Making Sense of the CMS Discharge Planning Rule
By Jeni Miller
Working to maintain compliance with Centers for Medicare & Medicaid Services (CMS) rules is a challenge. But when the messaging seems confusing or inconsistent, the task is that much more difficult.
One place where this is most obvious is in the CMS Discharge Planning Rule of 2019, as the preamble states that hospitals “must not develop preferred lists of providers.” Later in the Conditions of Participation under “For Information — Not Required,” the guidance explains that “hospitals would be well advised to develop collaborative partnerships with post-hospital care providers to improve care transitions that might support better patient outcomes.”1 These two areas appear to conflict with each other, leading case managers and hospitals to question how to proceed in caring for patients and their discharge needs.
“With anything that CMS puts out, there is often a little debate, but leading up to 2019 a lot of hospitals had invested a lot of time and energy in creating their preferred network of providers,” says Marmmett Horton, MSW, ACM-SW, CMAC, senior vice president and general manager, US, for Strata Health Solutions. “But then in the preamble to the final rule, it stated that hospitals should not be creating preferred lists of providers. Naturally, hospitals panicked about this.”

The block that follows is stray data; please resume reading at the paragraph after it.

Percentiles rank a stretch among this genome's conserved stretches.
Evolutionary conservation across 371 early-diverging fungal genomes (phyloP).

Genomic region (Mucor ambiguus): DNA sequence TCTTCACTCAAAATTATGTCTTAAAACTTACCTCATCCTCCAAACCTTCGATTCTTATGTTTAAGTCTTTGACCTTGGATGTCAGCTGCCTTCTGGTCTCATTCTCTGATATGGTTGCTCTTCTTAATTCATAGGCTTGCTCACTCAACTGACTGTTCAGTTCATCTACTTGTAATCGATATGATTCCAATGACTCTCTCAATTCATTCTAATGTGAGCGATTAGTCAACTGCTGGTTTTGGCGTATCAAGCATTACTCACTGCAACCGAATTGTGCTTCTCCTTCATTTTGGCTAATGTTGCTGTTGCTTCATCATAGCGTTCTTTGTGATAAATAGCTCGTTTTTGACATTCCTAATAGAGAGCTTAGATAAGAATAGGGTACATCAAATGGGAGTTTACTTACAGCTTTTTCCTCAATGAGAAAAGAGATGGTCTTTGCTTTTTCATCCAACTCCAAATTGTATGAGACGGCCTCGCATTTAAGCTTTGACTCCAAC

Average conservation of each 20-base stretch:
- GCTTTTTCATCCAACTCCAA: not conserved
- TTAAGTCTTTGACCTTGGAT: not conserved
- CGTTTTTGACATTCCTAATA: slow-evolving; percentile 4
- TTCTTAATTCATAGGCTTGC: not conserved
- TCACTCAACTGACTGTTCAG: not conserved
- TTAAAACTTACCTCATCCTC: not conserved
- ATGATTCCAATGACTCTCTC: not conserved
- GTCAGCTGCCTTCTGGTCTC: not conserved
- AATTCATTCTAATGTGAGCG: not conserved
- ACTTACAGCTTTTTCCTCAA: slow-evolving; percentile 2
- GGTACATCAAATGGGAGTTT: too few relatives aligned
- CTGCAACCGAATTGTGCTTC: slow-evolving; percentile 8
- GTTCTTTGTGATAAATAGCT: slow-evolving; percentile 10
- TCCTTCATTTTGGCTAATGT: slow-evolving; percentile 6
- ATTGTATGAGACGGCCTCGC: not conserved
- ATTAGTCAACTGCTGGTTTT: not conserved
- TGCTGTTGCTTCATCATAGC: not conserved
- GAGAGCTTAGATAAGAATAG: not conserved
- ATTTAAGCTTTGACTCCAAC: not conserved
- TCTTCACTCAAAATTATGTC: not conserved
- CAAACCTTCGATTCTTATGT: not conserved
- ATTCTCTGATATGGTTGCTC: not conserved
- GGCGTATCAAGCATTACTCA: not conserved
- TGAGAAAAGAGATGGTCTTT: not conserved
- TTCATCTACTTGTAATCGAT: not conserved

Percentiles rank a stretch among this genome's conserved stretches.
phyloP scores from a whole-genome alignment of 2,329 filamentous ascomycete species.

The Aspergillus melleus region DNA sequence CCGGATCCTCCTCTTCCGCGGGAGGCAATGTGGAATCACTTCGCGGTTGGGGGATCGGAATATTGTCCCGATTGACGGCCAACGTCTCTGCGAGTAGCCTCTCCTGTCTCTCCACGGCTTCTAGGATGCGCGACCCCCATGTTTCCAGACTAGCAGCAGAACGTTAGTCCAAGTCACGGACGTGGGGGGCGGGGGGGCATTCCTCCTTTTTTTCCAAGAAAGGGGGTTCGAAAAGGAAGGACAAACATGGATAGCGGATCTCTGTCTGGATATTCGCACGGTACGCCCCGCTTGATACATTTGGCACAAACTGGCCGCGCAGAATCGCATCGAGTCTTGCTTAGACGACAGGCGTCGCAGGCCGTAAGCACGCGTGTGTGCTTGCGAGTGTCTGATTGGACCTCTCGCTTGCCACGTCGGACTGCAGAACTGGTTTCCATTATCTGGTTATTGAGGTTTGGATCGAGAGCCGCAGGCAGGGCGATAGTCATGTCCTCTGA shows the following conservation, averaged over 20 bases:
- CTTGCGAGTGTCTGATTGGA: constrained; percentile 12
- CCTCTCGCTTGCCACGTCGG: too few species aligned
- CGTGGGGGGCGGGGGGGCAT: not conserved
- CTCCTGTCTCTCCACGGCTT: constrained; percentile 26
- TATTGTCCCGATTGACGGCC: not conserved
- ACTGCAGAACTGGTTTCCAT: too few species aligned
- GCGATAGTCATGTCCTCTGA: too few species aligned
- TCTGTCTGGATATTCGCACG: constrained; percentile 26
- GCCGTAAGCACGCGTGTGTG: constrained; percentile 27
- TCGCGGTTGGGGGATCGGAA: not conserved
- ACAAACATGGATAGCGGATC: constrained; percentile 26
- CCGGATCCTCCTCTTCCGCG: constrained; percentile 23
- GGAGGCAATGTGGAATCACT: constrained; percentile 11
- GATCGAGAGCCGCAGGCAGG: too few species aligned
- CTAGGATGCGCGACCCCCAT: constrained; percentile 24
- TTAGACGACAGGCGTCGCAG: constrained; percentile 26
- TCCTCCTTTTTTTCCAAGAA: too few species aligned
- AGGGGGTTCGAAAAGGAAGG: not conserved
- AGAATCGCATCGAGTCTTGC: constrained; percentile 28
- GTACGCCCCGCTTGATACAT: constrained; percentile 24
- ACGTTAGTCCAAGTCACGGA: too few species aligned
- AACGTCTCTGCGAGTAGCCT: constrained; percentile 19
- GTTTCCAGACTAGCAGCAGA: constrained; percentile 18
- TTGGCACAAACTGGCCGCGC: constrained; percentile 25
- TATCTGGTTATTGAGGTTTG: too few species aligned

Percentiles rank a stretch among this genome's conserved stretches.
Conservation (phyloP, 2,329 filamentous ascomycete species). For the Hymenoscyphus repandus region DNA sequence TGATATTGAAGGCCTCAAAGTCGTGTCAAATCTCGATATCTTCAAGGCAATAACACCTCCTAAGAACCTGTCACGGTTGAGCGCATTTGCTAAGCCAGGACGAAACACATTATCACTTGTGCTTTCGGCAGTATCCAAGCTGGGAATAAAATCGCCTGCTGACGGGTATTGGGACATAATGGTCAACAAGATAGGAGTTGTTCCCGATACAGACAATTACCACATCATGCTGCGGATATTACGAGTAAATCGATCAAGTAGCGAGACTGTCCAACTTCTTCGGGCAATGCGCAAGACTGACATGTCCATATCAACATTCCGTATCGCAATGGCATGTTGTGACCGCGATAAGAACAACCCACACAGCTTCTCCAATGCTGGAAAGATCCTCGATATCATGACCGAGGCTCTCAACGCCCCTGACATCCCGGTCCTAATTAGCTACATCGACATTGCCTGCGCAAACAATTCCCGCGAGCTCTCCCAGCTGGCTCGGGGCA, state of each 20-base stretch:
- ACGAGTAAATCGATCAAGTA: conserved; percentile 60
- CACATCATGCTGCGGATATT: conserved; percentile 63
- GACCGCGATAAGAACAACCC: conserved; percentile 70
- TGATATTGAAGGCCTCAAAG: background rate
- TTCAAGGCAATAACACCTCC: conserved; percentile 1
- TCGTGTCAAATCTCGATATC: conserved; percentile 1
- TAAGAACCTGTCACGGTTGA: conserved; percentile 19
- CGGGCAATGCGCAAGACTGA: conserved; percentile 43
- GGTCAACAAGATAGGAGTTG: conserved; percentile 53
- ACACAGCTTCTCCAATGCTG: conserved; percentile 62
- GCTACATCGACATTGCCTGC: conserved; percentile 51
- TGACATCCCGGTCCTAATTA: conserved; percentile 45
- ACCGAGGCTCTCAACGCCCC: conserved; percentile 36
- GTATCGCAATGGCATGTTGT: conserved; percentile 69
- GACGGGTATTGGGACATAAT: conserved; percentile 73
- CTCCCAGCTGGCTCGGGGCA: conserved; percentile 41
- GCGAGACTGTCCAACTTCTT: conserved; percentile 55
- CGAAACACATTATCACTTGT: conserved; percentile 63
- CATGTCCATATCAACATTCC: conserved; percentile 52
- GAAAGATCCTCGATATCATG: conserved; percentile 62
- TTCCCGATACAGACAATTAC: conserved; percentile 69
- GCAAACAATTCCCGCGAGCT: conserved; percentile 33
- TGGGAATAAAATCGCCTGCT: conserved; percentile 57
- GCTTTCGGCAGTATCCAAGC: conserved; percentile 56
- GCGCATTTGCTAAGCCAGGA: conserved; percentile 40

It was confusing to read that hospitals were not to curate a list of preferred providers, yet they were encouraged to establish a collaborative partnership with providers. “When things are presented vaguely, it creates an opportunity for interpretation for the surveyors who come out and review,” Horton notes.
Unfortunately, interpretive guidelines released by CMS have not been updated to include the 2019 rule, so case managers and hospitals have been left to figure it out on their own, resulting in hospitals across the country operating with different interpretations.
Compounding the issue is the relatively recent end of the waivers that were put in place in 2020. With the reinstatement, case managers need to reacquaint themselves with the rules and ensure that they are followed appropriately.